Violet Solomon Oaklander – The Independent of Santa Barbara


Beloved family member, friend and mentor to countless people near and far, breathed her last in her own bed on September 21, 2021 at the age of 94. She was a child and adolescent therapist known for her method of integrating the theory and practice of Gestalt therapy. with play therapy.

Violet was born on April 18, 1927 in Lowell, MA to a Russian Jewish immigrant family. She grew up in Cambridge, MA, with her parents Joseph and Mollie Solomon and her two older brothers, Sydney and Arthur. Violet then lived in Miami; New York City; Denver; Albania; and Long Beach, Hermosa Beach and Santa Barbara, California. After 21 years in Santa Barbara, she moved to Los Angeles to live near her retired son and daughter-in-law. She was married for 26 years to Harold Oaklander, a registered social worker and Gestalt therapist (deceased). Together they had three children: Mha Atma S. Khalsa (Arthur), Michael (deceased) and Sara. After she and Harold divorced she never remarried, but for most of the last 19 years of her life she was accompanied by her beloved kitten Maydeleh. After Maydeleh’s death in early 2021, Violet went on to adopt Shayna, a loving middle-aged cat who stayed with her until the end.

Violet Oaklander is the author of the books Windows to Our Children: A Gestalt Therapy Approach to Children and Adolescents (now published in 16 languages) and Hidden Treasure: A Map to the Child’s Inner Self (now published in 8 languages) as well as several articles. journals, book chapters and audio and video recordings on psychotherapeutic work with children. She got a doctorate. in Clinical Psychology, Master of Arts in Marriage, Family and Child Counseling, Master of Science in Special Education with Children with Emotional Disorders and was a Certified Gestalt Therapist.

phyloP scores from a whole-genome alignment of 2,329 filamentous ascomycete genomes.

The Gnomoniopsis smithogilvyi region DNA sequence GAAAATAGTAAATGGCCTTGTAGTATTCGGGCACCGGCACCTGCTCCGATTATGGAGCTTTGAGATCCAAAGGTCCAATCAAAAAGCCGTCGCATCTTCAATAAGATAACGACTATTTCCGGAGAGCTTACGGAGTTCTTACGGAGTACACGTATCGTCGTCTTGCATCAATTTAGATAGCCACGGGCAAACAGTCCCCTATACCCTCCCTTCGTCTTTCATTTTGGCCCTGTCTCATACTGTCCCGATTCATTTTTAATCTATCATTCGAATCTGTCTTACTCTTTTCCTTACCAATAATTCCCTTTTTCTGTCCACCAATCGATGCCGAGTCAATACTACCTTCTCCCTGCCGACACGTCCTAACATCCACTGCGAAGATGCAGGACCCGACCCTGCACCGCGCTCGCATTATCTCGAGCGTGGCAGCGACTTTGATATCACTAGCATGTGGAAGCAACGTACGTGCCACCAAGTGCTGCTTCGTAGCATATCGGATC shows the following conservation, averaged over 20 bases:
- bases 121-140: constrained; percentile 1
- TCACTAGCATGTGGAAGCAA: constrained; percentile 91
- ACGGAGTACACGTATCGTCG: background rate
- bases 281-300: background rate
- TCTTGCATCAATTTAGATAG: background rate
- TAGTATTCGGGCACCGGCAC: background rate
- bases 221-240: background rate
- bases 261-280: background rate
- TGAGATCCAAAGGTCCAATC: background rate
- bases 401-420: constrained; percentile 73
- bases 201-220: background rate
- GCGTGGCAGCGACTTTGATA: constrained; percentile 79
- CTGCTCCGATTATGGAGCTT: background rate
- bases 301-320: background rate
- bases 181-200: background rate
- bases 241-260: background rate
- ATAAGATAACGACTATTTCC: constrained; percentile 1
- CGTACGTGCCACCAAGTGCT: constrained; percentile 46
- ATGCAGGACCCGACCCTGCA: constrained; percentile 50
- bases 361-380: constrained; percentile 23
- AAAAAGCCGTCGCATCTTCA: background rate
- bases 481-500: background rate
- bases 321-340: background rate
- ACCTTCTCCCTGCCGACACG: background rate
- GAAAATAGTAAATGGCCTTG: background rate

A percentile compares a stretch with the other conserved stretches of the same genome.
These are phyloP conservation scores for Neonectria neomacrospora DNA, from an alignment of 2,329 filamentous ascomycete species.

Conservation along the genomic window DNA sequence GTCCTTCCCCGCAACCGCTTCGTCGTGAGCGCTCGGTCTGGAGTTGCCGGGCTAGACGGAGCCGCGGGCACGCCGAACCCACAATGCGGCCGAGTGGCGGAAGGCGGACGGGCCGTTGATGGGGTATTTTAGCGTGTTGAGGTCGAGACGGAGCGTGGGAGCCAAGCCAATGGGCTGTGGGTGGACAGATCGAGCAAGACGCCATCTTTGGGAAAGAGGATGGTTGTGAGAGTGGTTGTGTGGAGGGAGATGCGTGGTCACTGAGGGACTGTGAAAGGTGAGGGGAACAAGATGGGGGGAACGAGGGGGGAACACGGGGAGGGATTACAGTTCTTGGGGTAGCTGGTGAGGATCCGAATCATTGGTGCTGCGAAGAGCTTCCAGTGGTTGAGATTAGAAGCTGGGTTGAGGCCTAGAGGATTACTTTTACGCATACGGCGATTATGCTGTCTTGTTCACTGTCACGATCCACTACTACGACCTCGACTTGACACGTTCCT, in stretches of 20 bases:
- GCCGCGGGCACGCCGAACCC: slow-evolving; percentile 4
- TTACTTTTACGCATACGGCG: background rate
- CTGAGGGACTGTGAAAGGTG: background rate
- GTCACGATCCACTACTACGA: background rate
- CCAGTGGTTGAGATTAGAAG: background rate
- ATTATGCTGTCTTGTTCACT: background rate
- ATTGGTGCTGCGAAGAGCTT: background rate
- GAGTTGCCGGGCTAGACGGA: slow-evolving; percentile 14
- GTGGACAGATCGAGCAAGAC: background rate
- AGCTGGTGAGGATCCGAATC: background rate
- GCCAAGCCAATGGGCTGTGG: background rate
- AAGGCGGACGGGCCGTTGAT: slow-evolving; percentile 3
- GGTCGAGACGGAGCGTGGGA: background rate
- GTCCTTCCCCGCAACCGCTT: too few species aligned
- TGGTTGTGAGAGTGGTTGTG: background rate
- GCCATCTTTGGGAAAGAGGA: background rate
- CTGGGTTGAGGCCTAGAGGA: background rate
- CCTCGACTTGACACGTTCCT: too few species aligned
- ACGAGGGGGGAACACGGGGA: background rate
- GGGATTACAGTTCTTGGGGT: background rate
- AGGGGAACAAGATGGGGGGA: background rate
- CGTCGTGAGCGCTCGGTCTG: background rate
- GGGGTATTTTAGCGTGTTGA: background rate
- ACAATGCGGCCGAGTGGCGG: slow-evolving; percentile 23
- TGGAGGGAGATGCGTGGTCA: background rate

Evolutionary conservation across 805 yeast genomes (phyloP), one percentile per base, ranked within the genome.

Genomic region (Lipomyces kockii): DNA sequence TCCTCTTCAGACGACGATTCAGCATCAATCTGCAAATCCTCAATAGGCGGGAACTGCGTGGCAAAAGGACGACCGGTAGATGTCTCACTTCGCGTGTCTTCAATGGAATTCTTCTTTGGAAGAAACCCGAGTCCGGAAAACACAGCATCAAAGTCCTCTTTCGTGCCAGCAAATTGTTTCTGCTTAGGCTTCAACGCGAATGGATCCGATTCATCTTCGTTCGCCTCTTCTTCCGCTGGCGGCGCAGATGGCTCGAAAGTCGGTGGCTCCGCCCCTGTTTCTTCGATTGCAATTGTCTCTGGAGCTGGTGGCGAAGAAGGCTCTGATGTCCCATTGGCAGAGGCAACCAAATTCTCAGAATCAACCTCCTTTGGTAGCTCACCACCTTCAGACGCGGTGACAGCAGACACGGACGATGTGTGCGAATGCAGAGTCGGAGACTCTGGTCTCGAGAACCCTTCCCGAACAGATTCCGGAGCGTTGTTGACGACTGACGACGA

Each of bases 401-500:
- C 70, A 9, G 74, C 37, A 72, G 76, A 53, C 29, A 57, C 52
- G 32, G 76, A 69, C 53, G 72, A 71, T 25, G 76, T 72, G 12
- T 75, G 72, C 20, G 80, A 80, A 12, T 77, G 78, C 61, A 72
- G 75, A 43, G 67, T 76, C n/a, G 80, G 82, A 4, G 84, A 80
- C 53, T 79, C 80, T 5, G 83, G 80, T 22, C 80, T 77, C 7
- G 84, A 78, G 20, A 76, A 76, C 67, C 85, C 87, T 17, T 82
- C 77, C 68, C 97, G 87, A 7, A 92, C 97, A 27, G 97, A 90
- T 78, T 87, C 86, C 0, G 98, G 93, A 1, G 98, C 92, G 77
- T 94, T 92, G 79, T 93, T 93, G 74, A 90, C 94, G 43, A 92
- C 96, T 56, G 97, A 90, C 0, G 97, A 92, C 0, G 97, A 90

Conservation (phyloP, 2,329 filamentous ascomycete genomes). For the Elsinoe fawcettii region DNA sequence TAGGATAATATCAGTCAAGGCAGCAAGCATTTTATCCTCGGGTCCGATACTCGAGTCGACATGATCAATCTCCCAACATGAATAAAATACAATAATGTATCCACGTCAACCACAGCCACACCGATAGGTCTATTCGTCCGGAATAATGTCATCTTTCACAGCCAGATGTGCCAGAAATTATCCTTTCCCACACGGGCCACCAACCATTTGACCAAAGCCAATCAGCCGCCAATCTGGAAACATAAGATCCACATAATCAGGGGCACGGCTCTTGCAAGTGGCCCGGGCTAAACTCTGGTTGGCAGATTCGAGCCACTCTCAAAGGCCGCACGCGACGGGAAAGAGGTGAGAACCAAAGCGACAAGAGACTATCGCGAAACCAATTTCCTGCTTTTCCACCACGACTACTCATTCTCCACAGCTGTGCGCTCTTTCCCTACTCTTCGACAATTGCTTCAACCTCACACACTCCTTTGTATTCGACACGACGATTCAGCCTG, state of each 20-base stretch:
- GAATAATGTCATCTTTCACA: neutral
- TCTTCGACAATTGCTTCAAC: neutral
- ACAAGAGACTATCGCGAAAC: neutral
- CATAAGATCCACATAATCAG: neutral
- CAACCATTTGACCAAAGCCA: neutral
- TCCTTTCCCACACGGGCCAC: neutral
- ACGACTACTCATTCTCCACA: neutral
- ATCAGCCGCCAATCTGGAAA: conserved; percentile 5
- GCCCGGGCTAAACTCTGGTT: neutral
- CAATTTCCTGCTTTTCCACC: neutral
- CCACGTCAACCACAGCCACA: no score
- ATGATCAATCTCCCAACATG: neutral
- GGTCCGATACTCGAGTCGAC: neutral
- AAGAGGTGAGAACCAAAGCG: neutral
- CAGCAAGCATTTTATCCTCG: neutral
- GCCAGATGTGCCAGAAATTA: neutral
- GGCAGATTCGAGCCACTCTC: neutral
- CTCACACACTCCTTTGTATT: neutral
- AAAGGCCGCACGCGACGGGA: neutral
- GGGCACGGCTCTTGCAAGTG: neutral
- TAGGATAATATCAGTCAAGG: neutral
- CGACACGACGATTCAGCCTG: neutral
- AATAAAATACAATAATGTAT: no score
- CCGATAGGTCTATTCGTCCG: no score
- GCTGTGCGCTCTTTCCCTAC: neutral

Violet’s unique approach to working with children, which combines the theory, philosophy and practice of Gestalt Therapy with a variety of expression techniques, has gained international recognition. She has received a Lifetime Achievement Award from the Association of Play Therapy, USA, and has received numerous other awards for her contribution to the field of mental health. In February 2012, Oaklander was honored and awarded the Edna Reiss-Sophie Greenberg Chair at the Reiss-Davis Child Study Center in Los Angeles.

For 27 years, Violet led a highly successful two-week training program in California in which participants from all over the world participated. In addition, she was a regular instructor for many years in the campus extension programs of the University of California at Santa Cruz, Santa Barbara and San Diego, and the Pacifica Graduate Institute.